The shoulder is made up of 3 bones: the humerus (upper arm bone), the scapula (shoulder blade) and the clavicle (collarbone). The head of the humerus forms the ball of the shoulder joint while part of the scapula (glenoid) forms the socket.
shoulder joint

Parts of the shoulder joint.

The glenoid is shallow and flat, like a golf tee, allowing the humerus head to slip out easily. This is prevented by a rim of soft tissue called labrum. The labrum surrounds the edge of the glenoid, hence deepening the socket so that it molds and fits the head of the humerus. Encasing the humerus head and the glenoid is a watertight sac called the capsule. The capsule holds the fluid which lubricates the joint. The wall of this sac is made up of ligaments. Ligaments are soft connective tissues that attach bone to bone. There are various ligaments which tighten at different position of the arm so that they can confer stability without restricting movements.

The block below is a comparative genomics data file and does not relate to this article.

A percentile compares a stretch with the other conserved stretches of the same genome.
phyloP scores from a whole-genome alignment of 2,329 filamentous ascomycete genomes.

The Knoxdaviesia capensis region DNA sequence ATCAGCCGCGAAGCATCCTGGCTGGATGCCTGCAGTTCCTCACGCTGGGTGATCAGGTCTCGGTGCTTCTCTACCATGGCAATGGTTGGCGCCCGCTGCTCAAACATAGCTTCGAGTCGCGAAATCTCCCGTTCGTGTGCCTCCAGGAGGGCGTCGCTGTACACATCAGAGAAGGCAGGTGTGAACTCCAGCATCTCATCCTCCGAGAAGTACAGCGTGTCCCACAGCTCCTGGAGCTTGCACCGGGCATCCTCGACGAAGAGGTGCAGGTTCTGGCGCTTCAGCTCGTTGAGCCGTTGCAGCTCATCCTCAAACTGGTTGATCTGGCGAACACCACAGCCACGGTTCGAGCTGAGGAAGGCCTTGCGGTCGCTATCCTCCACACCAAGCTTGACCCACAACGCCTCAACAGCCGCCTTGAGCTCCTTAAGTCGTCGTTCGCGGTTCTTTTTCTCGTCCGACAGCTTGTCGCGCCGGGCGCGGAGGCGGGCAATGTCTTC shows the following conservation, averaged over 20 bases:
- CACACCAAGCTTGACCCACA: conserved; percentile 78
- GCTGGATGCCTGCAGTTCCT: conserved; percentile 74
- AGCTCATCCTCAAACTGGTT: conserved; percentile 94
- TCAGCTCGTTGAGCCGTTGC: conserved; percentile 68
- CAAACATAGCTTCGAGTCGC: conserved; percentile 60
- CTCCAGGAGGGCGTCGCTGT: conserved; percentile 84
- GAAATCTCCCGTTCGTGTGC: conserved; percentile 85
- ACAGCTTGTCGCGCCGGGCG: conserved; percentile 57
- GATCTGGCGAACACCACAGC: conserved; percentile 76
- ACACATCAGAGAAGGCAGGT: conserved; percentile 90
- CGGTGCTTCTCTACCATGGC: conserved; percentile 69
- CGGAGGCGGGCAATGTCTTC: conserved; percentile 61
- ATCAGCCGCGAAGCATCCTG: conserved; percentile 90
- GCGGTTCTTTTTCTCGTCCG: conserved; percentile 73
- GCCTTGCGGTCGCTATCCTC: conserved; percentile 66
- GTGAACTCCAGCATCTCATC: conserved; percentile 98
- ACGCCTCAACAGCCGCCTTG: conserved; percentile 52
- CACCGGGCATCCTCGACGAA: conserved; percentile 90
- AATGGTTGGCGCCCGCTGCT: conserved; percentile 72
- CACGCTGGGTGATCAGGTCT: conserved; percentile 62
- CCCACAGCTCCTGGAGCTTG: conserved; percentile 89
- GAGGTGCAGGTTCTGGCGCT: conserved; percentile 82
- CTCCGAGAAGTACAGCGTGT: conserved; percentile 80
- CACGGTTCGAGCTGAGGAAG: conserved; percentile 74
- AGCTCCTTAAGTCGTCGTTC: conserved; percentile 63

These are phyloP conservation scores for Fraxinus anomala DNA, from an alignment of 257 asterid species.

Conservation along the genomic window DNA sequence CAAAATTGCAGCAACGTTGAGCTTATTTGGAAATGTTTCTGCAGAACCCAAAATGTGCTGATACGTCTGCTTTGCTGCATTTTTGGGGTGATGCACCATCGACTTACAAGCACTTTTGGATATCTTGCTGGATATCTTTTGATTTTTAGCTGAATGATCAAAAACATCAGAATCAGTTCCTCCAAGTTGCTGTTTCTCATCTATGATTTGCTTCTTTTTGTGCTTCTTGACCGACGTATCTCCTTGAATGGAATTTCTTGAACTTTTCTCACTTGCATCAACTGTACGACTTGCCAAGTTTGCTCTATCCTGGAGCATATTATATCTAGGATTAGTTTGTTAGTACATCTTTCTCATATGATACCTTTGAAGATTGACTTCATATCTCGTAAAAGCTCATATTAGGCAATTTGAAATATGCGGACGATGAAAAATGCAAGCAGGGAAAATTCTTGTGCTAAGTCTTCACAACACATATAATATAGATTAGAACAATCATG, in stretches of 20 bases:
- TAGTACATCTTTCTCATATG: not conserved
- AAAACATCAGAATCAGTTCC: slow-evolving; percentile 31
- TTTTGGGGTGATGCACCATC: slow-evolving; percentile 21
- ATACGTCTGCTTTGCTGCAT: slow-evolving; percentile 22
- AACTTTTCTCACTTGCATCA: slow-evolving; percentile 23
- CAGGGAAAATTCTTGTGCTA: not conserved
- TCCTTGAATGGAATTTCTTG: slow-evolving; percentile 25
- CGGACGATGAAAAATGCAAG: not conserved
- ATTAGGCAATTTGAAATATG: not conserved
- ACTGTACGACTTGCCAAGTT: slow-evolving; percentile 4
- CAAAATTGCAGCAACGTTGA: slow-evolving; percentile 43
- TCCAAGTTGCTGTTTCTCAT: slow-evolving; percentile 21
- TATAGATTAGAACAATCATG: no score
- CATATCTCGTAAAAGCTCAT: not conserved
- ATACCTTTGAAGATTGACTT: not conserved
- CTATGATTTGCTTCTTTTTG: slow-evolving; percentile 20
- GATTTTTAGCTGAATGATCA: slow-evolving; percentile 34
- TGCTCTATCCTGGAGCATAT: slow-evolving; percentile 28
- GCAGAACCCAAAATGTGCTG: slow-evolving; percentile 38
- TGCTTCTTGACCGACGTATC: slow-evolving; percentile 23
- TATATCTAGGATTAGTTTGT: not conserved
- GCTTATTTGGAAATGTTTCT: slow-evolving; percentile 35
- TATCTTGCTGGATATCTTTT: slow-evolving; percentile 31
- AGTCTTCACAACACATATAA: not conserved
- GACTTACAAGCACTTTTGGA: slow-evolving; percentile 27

There are also muscles surrounding this capsule called the rotator cuff muscles. This group of muscles confers dynamic stability to the shoulder joint. This means that when they contract they will encourage the humerus head to sit in the glenoid. However if they are weak, injured or fatigue, then this ability is compromised.

What makes the shoulder joint dislocate?

Dislocation happens when a force overcomes the strength of the muscles and ligaments of the shoulder. This is usually when the arm is in a "ball-throwing" position. Sometimes the shoulder does not come out of the socket completely. It slips out partially and then returns to its normal position, this is called subluxation.

The initial treatment would be to put the shoulder back into its socket. The shoulder will usually be sore for up to 2 weeks after a dislocation. Although the shoulder may subsequently appear normal with full motion and no pain, it will still remain unstable. This is because often the labrum and ligaments that restrain the shoulder would have been stretched and even torn from the socket (see Bankart lesion diagram below). This causes the shoulder to become loose especially in certain position or when the muscles around the shoulder are fatigued.